But this wasn’t the case for the other figures – Couric, Bush, average American, and so forth. Participants who said they were for same-sex marriage were statistically neither more nor less likely to say that Couric was for same-sex marriage than those who held the opposite view. In other words, what I say Couric thinks has nothing to do with what I myself think. But what I say God thinks has lots to do with what I myself think.
But correlation doesn’t imply causation, so to shed light on the direction of causality, the researchers ran two follow-up experiments. This time, instead of just surveying participants for current views, they induced participants to change their personal views by randomly assigning them to give speeches for or against the issue (death penalty) in front of a camera. Because it was random assignment, some people ended up arguing for their personal view, while others argued against it (many past studies have shown that in this context, people tend to shift their own opinions in a direction consistent with the speech they delivered). So, what about the other views (God’s, Couric’s etc.) – would the participant revise those as well?
Yes and no. The only other view that changed was God’s. As participants’ own views changed, so did their estimates of God’s view. The participant who started out very much for the death penalty but took on a more moderate view after arguing against the death penalty on camera also ascribed a more moderate view to God. But his estimates of the others’ views remained unchanged.
Overall these results suggest that God is a blank slate onto which we project whatever we choose to. We join religious communities that argue for our viewpoint and we interpret religious readings to support our personal positions.
p.s and happy birthday to my little sister Tali
The New York Times Magazine publishes once a year the “years in ideas.”
This is the third year in a row that they are picking one of my papers, which is very nice of them.
It is also particularity nice of them that this year they picked two papers I am a part of.
One of the papers they picked this year is: The Counterfeit Self
Her is their report:
Wearing imitation designer clothing or accessories can fool others — but no matter how convincing the knockoff, you never, of course, fool yourself. It’s a small but undeniable act of duplicity. Which led a trio of researchers to suspect that wearing counterfeits might quietly take a psychological toll on the wearer.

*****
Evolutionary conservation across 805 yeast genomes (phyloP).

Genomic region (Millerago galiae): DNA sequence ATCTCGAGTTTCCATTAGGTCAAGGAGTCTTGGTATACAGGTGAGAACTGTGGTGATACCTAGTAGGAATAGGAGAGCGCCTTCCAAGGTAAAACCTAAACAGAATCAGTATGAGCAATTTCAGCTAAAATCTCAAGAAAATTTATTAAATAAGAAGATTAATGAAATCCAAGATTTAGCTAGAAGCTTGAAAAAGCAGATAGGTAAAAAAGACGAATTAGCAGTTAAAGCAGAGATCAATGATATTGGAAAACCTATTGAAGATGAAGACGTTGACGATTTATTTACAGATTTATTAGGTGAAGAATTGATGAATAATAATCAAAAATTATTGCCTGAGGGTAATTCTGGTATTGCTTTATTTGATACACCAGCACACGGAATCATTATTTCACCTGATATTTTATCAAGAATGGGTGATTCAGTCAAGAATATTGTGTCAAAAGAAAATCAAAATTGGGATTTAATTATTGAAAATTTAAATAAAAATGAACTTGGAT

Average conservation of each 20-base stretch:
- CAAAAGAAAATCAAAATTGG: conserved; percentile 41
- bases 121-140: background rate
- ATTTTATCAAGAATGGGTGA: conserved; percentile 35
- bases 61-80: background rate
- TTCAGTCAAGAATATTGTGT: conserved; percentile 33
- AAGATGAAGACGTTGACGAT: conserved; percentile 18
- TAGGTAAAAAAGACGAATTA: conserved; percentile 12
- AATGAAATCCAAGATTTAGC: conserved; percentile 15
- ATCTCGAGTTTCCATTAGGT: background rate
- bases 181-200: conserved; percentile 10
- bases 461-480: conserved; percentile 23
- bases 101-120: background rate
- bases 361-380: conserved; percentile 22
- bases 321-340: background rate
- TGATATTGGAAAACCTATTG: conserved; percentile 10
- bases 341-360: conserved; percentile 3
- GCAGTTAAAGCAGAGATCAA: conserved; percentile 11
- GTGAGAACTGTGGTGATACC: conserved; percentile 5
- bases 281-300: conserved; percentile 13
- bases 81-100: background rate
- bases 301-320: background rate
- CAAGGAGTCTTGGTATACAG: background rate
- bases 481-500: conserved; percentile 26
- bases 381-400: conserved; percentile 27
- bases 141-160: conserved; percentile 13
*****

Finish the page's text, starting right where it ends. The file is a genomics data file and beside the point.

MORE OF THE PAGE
To test their hunch, the psychologists Francesca Gino, Michael Norton and Dan Ariely asked two groups of young women to wear sunglasses taken from a box labeled either “authentic” or “counterfeit.” (In truth, all the eyewear was authentic, donated by a brand-name designer interested in curtailing counterfeiting.) Then the researchers put the participants in situations in which it was both easy and tempting to cheat.
In one situation, which was ostensibly part of a product evaluation, the women wore the shades while answering a set of very simple math problems — under heavy time pressure.
Afterward, given ample time to check their work, they reported how many problems they were able to answer correctly. They had been told they’d be paid for each answer they reported getting right, thus creating an incentive to inflate their scores. Unbeknown to the participants, the researchers knew each person’s actual score. Math performance was the same for the two groups — but whereas 30 percent of those in the “authentic” condition inflated their scores, a whopping 71 percent of the counterfeit-wearing participants did so.
Why did this happen? As Gino puts it, “When one feels like a fake, he or she is likely to behave like a fake.” It was notable that the participants were oblivious to this and other similar effects the researchers discovered: the psychological costs of cheap knockoffs are hidden. The study is currently in press at the journal Psychological Science.
Could other types of fakery also lead to ethical lapses? “It’s a fascinating research question,” says Gino, who studies organizational behavior at the University of North Carolina. “There are lots of situations on the job where we’re not true to ourselves, and we might not realize there might be unintended consequences.”
The second paper they picked this year is: The Drunken Ultimatum
Her is their report:
The so-called ultimatum game contains a world of psychological and economic mysteries. In a laboratory setting, one person is given an allotment of money (say, $100) and instructed to offer a second person a portion. If the second player says yes to the offer, both keep the cash. If the second player says no, both walk away with nothing.